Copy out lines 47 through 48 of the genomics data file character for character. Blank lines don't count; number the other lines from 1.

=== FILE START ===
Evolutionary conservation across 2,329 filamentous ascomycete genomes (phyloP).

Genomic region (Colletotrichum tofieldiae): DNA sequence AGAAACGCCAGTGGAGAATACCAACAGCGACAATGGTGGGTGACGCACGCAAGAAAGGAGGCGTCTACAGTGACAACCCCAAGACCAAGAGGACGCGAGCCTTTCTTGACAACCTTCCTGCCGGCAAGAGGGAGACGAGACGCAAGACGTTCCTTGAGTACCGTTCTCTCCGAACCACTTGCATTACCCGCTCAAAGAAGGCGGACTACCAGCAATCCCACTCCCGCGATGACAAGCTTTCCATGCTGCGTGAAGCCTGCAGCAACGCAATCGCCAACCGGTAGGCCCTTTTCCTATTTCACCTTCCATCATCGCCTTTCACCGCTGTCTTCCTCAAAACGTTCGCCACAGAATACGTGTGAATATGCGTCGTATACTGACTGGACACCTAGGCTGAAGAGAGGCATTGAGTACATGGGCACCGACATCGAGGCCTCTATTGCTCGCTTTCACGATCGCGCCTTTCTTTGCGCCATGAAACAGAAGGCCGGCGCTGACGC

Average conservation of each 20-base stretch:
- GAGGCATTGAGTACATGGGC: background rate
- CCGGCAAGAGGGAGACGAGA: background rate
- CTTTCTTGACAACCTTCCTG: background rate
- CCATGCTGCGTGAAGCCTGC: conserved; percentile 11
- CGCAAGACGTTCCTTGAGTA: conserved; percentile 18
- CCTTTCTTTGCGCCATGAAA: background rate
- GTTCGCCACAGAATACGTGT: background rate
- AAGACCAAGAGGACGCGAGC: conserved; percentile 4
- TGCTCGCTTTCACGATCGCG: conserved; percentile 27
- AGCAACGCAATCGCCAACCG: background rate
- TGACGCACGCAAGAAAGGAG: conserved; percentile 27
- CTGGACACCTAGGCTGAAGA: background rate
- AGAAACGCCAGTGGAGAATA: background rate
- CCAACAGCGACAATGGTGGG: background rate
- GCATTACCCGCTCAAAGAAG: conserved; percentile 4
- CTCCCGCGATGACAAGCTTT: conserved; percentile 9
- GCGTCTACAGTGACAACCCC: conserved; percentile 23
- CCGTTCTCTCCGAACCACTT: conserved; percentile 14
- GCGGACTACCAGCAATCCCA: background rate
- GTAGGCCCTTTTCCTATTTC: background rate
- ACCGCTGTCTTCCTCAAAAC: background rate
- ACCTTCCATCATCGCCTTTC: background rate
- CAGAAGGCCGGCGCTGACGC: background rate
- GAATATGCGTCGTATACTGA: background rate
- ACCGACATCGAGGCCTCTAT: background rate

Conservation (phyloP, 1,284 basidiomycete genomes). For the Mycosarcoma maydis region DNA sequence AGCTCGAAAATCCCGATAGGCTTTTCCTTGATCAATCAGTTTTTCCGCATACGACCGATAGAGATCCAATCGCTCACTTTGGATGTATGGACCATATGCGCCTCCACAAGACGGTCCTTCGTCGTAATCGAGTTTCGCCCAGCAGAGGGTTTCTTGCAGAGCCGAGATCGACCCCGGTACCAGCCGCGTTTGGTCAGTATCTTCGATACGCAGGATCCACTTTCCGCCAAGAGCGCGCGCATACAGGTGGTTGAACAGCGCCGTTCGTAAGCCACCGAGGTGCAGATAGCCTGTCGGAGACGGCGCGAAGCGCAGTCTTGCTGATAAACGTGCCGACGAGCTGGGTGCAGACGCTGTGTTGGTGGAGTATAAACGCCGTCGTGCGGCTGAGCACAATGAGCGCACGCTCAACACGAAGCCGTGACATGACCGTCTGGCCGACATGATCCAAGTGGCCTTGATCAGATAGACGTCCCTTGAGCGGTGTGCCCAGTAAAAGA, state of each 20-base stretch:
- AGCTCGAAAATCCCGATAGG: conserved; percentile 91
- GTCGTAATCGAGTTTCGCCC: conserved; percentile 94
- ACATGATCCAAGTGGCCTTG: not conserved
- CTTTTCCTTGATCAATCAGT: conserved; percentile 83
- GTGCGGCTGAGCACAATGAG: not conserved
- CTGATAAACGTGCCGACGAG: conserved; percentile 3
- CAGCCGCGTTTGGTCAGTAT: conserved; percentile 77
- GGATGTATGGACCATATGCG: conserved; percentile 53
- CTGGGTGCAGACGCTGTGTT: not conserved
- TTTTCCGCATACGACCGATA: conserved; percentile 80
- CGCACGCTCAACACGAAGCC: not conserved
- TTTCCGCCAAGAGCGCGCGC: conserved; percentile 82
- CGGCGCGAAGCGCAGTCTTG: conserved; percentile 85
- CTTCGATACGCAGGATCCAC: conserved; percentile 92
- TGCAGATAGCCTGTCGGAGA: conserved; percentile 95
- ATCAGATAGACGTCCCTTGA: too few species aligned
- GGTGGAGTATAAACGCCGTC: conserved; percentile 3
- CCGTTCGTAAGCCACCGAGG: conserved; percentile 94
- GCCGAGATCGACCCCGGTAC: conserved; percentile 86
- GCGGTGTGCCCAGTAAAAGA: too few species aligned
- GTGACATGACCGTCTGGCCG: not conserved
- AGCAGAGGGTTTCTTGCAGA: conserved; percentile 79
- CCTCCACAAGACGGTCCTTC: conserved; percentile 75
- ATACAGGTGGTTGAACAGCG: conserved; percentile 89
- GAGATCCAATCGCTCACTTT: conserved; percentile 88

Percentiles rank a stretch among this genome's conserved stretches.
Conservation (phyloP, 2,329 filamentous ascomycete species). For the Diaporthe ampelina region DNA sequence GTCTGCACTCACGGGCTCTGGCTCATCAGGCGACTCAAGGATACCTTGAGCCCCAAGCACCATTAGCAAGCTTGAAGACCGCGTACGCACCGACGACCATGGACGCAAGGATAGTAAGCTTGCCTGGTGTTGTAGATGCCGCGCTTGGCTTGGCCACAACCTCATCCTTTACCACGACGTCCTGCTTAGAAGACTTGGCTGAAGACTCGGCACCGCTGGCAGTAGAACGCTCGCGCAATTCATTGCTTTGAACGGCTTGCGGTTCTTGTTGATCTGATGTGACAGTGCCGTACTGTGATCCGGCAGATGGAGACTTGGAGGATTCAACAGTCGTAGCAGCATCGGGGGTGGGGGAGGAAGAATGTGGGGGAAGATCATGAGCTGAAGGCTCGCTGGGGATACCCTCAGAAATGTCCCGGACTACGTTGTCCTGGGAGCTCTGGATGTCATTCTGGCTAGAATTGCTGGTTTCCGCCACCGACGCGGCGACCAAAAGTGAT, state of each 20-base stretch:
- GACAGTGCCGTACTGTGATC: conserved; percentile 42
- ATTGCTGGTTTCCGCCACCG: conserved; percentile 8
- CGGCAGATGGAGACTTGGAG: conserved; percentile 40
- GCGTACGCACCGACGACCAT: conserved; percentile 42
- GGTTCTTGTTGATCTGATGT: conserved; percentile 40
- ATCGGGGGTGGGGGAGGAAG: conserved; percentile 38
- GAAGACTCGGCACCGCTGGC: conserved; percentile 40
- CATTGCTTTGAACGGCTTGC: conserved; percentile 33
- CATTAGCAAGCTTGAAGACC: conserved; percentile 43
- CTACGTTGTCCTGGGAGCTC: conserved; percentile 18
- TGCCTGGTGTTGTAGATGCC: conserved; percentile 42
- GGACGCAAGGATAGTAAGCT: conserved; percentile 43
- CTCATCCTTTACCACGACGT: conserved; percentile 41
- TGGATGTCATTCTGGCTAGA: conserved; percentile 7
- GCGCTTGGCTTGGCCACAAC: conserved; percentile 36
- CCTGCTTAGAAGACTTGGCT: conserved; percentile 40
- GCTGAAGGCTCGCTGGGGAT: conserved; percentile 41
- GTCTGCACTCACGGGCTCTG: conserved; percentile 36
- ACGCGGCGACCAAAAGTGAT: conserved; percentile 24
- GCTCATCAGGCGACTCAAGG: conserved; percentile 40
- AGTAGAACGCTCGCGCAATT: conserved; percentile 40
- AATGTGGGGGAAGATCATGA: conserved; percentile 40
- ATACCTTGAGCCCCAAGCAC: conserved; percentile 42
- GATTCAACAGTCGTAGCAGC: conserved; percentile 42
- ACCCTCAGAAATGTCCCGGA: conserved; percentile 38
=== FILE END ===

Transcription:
- CCGTTCGTAAGCCACCGAGG: conserved; percentile 94
- GCCGAGATCGACCCCGGTAC: conserved; percentile 86